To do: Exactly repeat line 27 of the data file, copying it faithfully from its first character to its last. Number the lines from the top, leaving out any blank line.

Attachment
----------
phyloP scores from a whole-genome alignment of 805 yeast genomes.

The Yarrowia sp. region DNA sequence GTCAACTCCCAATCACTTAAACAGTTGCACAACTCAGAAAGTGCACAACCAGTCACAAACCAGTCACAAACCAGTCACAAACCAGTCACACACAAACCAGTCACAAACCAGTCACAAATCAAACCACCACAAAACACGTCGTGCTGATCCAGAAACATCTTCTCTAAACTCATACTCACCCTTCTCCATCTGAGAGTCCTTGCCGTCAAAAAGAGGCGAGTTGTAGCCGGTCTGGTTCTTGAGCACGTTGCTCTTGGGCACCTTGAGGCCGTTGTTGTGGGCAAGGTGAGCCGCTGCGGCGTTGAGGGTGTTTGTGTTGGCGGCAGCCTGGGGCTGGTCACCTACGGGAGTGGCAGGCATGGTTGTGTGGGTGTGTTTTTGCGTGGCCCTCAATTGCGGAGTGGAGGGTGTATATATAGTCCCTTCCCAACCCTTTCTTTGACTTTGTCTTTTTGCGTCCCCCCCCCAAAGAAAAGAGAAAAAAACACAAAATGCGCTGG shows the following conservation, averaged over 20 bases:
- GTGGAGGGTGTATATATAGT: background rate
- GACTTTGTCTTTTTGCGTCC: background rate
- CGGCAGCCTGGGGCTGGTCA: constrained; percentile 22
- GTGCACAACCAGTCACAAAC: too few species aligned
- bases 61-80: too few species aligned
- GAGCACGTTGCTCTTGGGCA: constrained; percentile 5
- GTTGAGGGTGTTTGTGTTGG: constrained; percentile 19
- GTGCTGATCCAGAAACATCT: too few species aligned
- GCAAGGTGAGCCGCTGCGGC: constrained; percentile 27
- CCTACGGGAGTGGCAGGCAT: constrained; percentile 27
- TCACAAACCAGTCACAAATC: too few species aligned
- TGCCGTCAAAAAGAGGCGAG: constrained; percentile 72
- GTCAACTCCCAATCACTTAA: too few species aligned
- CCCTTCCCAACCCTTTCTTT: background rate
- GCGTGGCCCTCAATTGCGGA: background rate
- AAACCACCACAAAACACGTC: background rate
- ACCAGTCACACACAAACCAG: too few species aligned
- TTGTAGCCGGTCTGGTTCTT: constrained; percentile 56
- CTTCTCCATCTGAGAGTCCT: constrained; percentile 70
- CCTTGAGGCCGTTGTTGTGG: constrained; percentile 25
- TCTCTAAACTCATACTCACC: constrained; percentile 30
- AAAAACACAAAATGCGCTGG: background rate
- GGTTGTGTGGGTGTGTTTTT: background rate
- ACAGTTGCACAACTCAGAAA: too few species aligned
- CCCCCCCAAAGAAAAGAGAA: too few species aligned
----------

- CCCCCCCAAAGAAAAGAGAA: too few species aligned